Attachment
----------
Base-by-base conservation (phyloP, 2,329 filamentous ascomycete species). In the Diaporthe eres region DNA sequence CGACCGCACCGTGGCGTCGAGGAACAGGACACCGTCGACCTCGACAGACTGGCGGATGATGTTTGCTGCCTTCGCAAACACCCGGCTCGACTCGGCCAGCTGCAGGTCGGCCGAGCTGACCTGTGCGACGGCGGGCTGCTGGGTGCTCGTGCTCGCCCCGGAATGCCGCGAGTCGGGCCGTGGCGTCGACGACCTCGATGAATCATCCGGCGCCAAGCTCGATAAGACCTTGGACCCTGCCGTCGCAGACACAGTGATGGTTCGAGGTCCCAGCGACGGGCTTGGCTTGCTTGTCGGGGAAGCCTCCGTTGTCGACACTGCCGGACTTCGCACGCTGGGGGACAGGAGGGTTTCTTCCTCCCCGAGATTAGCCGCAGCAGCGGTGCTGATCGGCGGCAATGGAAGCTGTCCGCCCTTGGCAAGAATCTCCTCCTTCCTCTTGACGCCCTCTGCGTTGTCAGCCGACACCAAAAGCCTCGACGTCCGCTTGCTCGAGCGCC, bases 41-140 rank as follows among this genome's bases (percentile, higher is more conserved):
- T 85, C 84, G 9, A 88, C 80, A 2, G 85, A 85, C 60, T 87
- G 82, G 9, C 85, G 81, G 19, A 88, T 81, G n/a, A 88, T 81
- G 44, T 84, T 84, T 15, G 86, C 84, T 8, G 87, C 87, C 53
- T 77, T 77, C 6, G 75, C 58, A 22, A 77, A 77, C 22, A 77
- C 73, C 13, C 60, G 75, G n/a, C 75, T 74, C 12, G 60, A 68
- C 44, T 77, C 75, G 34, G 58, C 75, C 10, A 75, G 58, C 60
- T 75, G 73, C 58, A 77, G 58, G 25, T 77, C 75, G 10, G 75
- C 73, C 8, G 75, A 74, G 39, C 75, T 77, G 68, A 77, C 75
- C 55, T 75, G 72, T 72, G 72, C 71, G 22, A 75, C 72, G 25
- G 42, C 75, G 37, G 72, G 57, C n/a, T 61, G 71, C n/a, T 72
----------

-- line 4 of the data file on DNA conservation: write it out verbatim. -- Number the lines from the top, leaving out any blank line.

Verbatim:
- G 44, T 84, T 84, T 15, G 86, C 84, T 8, G 87, C 87, C 53